After nearly 50 years in a barn, surviving the Second World War and an earthquake, a rare and unrestored Jaguar SS 100 is up for sale on AutoClassics
The President of the United States had suffered a stroke, John Lennon and Paul McCartney had only just met for the first time and The Beatles were still three years away from forming. Nine students in Little Rock, Arkansas would change American history forever and Juan Manuel Fangio had won his record fifth and final Formula 1 world title. The year was 1957 during which nuclear proliferation and the American Civil Rights movement dominated politics.
Away from the headlines, however, the year also meant for one 1938 Jaguar SS 100 it would see daylight for the last time in 50 years.
When the 100 was first released in 1936, the standalone ‘SS’ nameplate carried a sour second meaning over from Hitler’s Nazi Germany. That plus Sir William Lyons insisting his new car bore so little resemblance to its SS 90 forbearer meant that, to him, a new name was needed. Either way, the 100 was the first car to be called a Jaguar and to wear the famous leaper emblem.
Currently for sale with British Sports Cars in California is a one of the less-than-120 produced 3.5-litre variant SS 100s. With the more sought after, larger displacement six-cylinder engine it produced 125bhp and could hit 101mph (it set a top speed of 101mph but averaged 100mph over the recorded distance - hence the car's name) through a four-speed gearbox.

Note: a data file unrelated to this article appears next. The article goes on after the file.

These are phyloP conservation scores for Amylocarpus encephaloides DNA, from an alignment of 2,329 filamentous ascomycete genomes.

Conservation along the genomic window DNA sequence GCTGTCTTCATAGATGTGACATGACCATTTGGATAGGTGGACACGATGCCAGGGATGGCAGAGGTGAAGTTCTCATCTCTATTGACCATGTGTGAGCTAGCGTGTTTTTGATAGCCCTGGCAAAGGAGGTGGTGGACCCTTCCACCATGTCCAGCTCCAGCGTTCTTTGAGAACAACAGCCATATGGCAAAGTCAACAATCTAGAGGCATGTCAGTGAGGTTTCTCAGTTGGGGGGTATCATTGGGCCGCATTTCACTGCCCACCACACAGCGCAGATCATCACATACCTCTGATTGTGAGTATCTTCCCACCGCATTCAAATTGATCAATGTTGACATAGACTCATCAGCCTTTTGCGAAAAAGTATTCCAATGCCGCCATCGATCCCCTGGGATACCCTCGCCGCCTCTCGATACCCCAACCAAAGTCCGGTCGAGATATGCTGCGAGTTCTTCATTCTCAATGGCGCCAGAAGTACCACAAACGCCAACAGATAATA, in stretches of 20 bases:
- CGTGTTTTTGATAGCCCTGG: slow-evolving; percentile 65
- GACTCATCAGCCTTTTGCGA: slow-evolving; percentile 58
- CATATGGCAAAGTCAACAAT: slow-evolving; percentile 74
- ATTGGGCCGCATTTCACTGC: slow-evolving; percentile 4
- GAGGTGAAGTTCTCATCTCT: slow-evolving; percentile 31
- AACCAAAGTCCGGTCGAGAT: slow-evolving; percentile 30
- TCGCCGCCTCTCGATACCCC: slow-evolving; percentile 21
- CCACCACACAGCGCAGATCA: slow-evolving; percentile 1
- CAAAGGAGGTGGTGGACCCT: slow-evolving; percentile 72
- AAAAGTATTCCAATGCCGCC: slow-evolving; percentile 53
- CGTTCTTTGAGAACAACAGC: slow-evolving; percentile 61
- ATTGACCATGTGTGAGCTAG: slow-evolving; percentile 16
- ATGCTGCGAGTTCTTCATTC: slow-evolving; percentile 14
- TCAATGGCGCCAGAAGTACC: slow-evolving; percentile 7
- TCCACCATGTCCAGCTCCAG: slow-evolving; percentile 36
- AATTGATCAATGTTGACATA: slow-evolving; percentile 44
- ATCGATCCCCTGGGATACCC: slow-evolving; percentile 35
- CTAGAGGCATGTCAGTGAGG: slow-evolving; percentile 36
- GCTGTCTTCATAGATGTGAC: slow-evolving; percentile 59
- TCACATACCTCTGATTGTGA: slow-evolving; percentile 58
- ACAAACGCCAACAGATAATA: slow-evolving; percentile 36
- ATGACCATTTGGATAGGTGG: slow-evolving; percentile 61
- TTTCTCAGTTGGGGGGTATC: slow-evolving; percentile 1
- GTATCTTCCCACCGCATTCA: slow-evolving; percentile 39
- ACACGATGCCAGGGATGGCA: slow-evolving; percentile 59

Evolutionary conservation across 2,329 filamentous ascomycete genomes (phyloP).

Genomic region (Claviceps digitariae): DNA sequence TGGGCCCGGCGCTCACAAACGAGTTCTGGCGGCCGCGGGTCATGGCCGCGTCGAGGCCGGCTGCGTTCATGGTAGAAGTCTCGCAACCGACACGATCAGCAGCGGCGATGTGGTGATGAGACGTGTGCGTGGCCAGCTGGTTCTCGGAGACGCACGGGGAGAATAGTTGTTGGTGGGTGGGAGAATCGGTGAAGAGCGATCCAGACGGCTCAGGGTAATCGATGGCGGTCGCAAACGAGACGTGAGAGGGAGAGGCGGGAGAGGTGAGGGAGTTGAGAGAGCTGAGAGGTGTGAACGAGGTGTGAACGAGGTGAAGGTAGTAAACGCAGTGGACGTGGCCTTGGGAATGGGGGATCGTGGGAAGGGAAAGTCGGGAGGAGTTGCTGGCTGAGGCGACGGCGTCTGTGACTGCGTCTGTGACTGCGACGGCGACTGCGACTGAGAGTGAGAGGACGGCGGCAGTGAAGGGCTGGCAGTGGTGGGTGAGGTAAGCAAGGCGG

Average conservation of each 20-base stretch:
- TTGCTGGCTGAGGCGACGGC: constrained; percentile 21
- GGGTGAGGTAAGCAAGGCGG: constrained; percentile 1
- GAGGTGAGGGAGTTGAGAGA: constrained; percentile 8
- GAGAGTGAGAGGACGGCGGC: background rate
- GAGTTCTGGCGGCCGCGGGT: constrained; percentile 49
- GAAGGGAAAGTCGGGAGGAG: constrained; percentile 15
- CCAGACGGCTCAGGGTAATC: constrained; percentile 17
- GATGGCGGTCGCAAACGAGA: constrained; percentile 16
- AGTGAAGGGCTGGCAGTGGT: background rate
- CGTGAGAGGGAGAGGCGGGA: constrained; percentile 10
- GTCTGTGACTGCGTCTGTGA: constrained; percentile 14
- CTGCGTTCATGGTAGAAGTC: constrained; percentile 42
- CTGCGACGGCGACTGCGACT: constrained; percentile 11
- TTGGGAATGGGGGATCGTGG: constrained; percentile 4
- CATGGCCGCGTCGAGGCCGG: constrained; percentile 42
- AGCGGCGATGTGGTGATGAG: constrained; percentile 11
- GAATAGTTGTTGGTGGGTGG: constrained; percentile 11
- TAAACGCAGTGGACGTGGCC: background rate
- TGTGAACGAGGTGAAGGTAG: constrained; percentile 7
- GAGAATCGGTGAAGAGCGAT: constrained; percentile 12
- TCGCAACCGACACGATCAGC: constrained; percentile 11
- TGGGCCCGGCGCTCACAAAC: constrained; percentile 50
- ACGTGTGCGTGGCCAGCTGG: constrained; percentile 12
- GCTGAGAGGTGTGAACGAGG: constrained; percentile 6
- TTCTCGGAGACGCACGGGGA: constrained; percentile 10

It also tipped the scales at 1150kg, meaning a 10.5 second (approximate) dash from 0 to 60mph. And all that performance could be had for £445, the equivalent of £29,000 in today’s money.
With a formidable package for its time, the SS 100 found success in motorsport. In 1936 a smaller capacity 2.5-litre car won the Alpine Trials and a year later one won the RAC Rally. Albeit that car was entered by a privateer, beating the three car-strong factory-backed team.
In similar fashion, this car listed here was entered for competition by its first owner Harold Bradley. He wanted more performance and so sent the car to future Jaguar employee Walter Hassan and told him to return the car with a top speed of 130mph. Enlarged and polished ports, larger SU carburettors and polished conrods helped make that a reality. Reputedly Bradley now owned the second fastest car in the world.
Owing to the SS 100’s rarity and generally agreed to beauty, this particular car is currently commanding $650,000. And that doesn’t include any paintwork but it does include paperwork – a certificate from Jaguar Heritage owing to the car’s verified authenticity.
It’s a totally unrestored, matching-numbers example that is accompanied by a fully documented history. The bodywork is totally original and in remarkable condition – mostly owing to its long hibernation in a Californian barn since it was bought by a new owner in ‘57. It survived damage in an earthquake in ‘89 and was then stripped of its paint in recent years ahead of an anticipated restoration. However its long standing keeper passed away soon after, making this one of the last unrestored SS100s around.
On the inside, the interior however has been reupholstered. The maroon hide would match the car’s original exterior colour. It’s been given the once over mechanically and is in full running order following British Sports Cars bringing it back to life after such a long gestation period.
Take note, however. While the advert lists the car with 100,000 miles, that’s only a placeholder as the car’s gauges were sent away to be rebuilt and so its genuine mileage is unknown.